Mental Health Hospital Craves Gov’t’s Support

By Emmanuel Wise Jipoh

The Management of the E. S. Grant Mental Hospital, located in Paynesville, outside Monrovia, is calling on the Government of Liberia to provide financial and other technical support to enable the facility effectively handle the many challenges threatening its operations.

In an exclusive news interview with the Focus Newspaper at her Paynesville offices, the Hospital’s Chief Administrator, Comfort Cooper, lamented the many challenges, including inadequate medication and beds and space, which are causing patients to be turned away unattended.

In the view of Madam Cooper, there is an urgent need that the Liberian Government pays more attention to the situation of its citizens who are suffering from mental problems, as well as, support institutions engaged in providing medical services for them in the country.

She urged the Government to speedily intervene in the case of   limited space confronting the E. S. Grant Mental Health Hospital, which can only accommodate at most 80 inmates at a time.

According to her, scores of other seriously ill persons with mental illness and seeking treatment at the facility are being often turned away, due to lack of sufficient space and beds, while calling for government’s the Government urgent intervention, so as to arrest and alleviate the situation.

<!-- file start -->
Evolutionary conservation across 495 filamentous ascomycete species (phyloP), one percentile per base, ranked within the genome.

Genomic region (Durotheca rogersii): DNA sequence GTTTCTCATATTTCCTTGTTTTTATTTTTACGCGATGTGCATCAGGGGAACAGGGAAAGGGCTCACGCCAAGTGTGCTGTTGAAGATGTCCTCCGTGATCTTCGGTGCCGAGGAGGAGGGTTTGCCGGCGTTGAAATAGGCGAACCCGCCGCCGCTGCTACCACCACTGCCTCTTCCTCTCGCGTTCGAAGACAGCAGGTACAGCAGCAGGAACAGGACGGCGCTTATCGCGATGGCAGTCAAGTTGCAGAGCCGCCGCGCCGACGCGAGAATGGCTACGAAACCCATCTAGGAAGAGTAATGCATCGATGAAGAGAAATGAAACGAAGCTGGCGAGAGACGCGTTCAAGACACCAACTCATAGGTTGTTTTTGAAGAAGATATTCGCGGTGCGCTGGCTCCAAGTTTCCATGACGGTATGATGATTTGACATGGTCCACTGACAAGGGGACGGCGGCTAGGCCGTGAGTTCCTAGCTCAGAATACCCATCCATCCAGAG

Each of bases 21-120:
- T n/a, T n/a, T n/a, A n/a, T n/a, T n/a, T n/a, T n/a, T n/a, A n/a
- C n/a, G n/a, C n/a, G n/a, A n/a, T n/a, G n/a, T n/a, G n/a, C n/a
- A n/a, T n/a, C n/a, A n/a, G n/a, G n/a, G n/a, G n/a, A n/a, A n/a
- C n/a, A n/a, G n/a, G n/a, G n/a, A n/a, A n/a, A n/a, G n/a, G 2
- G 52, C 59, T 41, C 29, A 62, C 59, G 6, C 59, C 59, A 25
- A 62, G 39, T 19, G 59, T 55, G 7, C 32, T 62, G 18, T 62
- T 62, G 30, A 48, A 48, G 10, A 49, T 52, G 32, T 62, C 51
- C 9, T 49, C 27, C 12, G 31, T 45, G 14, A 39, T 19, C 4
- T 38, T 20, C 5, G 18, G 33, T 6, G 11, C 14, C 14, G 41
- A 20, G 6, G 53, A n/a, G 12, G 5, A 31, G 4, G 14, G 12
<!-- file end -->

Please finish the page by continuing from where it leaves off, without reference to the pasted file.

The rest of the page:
Madam Cooper is at the same time calling on the George Weah led Government, to now consider all logical reasons, to include institutions providing medical and other services for  persons suffering mental illnesses across Liberia.

The E. S. Grant Hospital’s Chief Administrator predicted a bleak future for mental health sufferers in Liberia, “if government fails to begin to include related care facilities in its Annual Fiscal Budgets, which could lead to a proliferation of mentally deranged people on the streets of every major town and city in the country. She further called for the urgent adaption of a national policy, basic budgetary support and actions, to address the rising levels of mental illnesses.

“There must also be focus on investing upstream measures, to prevent mental health problems from developing and escalating into future crisis proportions”, she said.

Currently, Madam Cooper disclosed, her facility is catering to eighty patients, forty males and forty females, and can take no more, due to inadequate accommodations.

 She cautioned young people to avoid indulging in dangerous narcotic drugs and other equally harmful substances, which are the root causes of the growing mental health problems in the country.

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